Working Papers

1. ALIENs and Continuous Time Economies

Presentations: Princeton University (2022), SFI-UZH Computational Finance seminar (2021), EUI Artificial Intelligence seminar (2021).

Abstract : I develop a new computational framework called Actively Learned and Informed Equilibrium Nets (ALIENs) to solve continuous time economic models with endogenous state variables and highly non-linear policy functions. I employ neural networks that are trained to solve supervised learning problems that respect the laws governed by the economic system in the form of general parabolic partial differential equations. The economic information is encoded as regularizers that disciplines the deep neural network in the learning process. The sub-domain of the high dimensional state space that carries the most economic information is learned actively in an iterative loop, enforcing the random training points to be sampled from areas that matter the most to ensure convergence. I utilize a state-of-the art distributed framework to train the network that speeds up computation time significantly. The method is applied to successfully solve a model of macro-finance that is notoriously difficult to handle using traditional finite difference schemes.

2. Intermediaries with something to lose: On the origins and consequences of bank failures (Draft available upon request)

Presentations: 20th Macro Finance Society PhD session (2022), CESifo Conference on Macro, Money, and International Finance (2022), EPFL-UNIL PhD seminar (2022), SFI-UZH Computational Finance seminar (2022).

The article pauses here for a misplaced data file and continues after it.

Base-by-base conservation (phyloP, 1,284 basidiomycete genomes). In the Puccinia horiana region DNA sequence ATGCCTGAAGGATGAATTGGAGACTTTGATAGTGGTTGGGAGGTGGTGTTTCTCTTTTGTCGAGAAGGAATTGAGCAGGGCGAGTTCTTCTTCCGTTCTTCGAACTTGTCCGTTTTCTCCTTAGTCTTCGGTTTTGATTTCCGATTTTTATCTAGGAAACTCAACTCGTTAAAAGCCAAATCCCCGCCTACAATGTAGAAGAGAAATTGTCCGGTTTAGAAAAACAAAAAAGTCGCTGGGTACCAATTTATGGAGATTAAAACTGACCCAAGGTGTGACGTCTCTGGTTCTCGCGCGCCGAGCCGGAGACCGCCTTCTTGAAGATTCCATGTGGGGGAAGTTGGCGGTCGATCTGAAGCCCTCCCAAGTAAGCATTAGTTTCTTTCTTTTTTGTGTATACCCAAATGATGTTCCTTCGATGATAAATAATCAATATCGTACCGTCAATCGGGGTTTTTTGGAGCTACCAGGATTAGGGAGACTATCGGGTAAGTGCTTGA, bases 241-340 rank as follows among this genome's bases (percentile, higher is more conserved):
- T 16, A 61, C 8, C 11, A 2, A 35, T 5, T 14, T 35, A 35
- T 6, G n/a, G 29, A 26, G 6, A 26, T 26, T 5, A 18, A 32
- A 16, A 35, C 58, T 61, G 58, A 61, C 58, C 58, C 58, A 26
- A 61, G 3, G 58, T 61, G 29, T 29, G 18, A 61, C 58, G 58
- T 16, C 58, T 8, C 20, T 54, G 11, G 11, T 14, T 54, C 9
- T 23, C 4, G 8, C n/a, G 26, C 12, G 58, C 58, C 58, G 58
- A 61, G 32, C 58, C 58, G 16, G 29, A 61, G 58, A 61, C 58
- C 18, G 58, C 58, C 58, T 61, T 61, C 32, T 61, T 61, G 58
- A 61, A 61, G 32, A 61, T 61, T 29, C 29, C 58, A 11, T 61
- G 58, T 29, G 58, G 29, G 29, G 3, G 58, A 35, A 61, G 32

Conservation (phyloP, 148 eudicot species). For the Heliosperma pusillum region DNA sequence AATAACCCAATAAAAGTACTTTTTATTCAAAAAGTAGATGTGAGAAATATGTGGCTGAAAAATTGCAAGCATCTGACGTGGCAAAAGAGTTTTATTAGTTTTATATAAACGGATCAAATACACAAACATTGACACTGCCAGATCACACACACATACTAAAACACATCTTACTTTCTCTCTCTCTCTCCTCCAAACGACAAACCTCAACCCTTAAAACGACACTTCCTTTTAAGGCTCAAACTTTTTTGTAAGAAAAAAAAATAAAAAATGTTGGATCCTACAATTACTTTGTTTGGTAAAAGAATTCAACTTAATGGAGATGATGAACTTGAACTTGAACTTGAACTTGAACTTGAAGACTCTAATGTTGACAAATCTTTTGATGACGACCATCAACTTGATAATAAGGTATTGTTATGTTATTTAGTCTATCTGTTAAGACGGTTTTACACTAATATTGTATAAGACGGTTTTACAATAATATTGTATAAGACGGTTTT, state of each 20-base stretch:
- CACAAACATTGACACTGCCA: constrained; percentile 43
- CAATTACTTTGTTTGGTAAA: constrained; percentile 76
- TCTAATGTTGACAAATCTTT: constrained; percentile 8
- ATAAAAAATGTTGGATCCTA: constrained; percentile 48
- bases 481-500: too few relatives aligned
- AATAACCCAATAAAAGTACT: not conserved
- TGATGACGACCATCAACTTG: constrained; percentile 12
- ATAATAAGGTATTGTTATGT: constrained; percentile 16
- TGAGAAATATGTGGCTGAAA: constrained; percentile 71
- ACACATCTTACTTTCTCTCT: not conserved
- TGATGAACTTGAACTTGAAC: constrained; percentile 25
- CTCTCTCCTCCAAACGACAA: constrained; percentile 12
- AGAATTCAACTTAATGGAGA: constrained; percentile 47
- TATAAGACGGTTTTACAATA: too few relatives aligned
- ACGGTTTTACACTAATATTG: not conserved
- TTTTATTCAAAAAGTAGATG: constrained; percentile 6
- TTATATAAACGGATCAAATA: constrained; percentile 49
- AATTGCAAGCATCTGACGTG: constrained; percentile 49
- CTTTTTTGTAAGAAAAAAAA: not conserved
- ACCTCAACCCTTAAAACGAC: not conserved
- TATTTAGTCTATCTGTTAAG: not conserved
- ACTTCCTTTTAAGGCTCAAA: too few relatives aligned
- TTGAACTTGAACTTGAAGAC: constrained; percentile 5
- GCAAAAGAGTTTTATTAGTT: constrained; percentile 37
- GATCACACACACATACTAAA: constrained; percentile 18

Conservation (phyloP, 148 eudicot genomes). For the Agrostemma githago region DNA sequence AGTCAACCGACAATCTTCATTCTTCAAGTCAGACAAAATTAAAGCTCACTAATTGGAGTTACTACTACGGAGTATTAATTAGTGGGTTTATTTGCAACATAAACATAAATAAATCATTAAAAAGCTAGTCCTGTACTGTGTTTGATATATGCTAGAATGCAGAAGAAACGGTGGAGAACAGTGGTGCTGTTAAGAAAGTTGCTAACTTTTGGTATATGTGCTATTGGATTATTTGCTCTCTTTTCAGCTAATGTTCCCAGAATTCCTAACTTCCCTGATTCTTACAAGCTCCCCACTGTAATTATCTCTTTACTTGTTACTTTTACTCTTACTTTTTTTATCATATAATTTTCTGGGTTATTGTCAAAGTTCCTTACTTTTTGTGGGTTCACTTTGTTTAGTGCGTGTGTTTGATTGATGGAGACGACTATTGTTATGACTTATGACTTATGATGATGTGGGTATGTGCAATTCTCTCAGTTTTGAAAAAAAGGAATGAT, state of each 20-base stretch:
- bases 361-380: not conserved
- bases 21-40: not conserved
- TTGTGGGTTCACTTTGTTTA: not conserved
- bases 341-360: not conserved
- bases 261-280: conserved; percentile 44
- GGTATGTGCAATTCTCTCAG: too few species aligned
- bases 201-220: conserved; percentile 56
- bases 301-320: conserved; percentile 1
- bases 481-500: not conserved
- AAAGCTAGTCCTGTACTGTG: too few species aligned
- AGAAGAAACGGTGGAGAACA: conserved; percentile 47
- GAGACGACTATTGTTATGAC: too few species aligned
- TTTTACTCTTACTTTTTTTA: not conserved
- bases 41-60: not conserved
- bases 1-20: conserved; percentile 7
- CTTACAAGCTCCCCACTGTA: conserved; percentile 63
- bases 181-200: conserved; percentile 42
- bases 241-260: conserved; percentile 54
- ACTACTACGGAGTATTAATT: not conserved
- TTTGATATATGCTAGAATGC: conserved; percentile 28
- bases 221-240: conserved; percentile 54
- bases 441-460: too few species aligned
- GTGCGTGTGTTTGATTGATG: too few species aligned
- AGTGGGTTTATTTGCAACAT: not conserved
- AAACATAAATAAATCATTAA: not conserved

Abstract : This paper builds a macro-finance model with endogenous bankruptcy of intermediaries to analyze the dynamics of financial crises. The model features leveraged intermediaries who face stochastic costs to intermediate assets, and possess franchise value that they lose upon bankruptcy, trapping the economy in states of economic distress with slow recovery. The model quantitatively predicts a large risk premium, low GDP growth, and high bank failures during financial crisis. Analyzing a panel of Bank Holding Companies, I offer empirical evidence for the franchise value to be associated with a higher probability of failure. The results indicate that the changing scope of banking industry with declining franchise value compared to the pre-crisis period is worrisome, despite strong capital ratios.

Work in Progress

3. Capital Structure Dynamics with Active Debt and Equity Management with Julien Hugonnier and Erwan Morellec

4. Interest Rate Uncertainty and Public Debt Dynamics with Andrea Modena

5. Supply Chain Finance and Firm Capital Structure with Claudio Tebaldi and Laura Bottazzi (Draft available upon request)